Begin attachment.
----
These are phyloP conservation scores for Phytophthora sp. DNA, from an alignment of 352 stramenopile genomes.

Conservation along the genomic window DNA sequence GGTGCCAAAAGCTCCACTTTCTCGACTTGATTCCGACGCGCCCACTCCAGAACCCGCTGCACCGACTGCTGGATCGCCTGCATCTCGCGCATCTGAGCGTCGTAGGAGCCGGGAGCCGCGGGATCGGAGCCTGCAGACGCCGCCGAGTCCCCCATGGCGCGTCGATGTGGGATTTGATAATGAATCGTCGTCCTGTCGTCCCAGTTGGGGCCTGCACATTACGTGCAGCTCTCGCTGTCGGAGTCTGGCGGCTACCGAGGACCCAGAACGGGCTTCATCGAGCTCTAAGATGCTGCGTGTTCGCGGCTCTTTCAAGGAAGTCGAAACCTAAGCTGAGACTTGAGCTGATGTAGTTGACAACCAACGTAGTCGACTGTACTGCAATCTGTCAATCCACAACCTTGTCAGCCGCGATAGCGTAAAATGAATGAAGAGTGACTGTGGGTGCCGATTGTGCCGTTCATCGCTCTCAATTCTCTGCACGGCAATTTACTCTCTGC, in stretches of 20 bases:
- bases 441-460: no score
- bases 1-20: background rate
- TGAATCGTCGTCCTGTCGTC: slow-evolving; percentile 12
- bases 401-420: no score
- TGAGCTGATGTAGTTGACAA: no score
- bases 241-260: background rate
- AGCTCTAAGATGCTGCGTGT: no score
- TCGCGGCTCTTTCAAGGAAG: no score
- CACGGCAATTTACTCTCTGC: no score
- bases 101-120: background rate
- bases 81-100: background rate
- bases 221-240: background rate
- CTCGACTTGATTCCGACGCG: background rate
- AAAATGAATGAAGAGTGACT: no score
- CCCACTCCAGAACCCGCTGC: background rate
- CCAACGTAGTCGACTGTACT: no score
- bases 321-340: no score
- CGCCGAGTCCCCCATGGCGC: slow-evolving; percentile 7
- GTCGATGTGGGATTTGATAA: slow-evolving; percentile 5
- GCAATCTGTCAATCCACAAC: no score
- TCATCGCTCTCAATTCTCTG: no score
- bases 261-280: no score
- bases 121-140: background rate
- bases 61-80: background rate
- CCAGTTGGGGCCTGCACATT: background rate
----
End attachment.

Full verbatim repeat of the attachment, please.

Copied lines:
These are phyloP conservation scores for Phytophthora sp. DNA, from an alignment of 352 stramenopile genomes.

Conservation along the genomic window DNA sequence GGTGCCAAAAGCTCCACTTTCTCGACTTGATTCCGACGCGCCCACTCCAGAACCCGCTGCACCGACTGCTGGATCGCCTGCATCTCGCGCATCTGAGCGTCGTAGGAGCCGGGAGCCGCGGGATCGGAGCCTGCAGACGCCGCCGAGTCCCCCATGGCGCGTCGATGTGGGATTTGATAATGAATCGTCGTCCTGTCGTCCCAGTTGGGGCCTGCACATTACGTGCAGCTCTCGCTGTCGGAGTCTGGCGGCTACCGAGGACCCAGAACGGGCTTCATCGAGCTCTAAGATGCTGCGTGTTCGCGGCTCTTTCAAGGAAGTCGAAACCTAAGCTGAGACTTGAGCTGATGTAGTTGACAACCAACGTAGTCGACTGTACTGCAATCTGTCAATCCACAACCTTGTCAGCCGCGATAGCGTAAAATGAATGAAGAGTGACTGTGGGTGCCGATTGTGCCGTTCATCGCTCTCAATTCTCTGCACGGCAATTTACTCTCTGC, in stretches of 20 bases:
- bases 441-460: no score
- bases 1-20: background rate
- TGAATCGTCGTCCTGTCGTC: slow-evolving; percentile 12
- bases 401-420: no score
- TGAGCTGATGTAGTTGACAA: no score
- bases 241-260: background rate
- AGCTCTAAGATGCTGCGTGT: no score
- TCGCGGCTCTTTCAAGGAAG: no score
- CACGGCAATTTACTCTCTGC: no score
- bases 101-120: background rate
- bases 81-100: background rate
- bases 221-240: background rate
- CTCGACTTGATTCCGACGCG: background rate
- AAAATGAATGAAGAGTGACT: no score
- CCCACTCCAGAACCCGCTGC: background rate
- CCAACGTAGTCGACTGTACT: no score
- bases 321-340: no score
- CGCCGAGTCCCCCATGGCGC: slow-evolving; percentile 7
- GTCGATGTGGGATTTGATAA: slow-evolving; percentile 5
- GCAATCTGTCAATCCACAAC: no score
- TCATCGCTCTCAATTCTCTG: no score
- bases 261-280: no score
- bases 121-140: background rate
- bases 61-80: background rate
- CCAGTTGGGGCCTGCACATT: background rate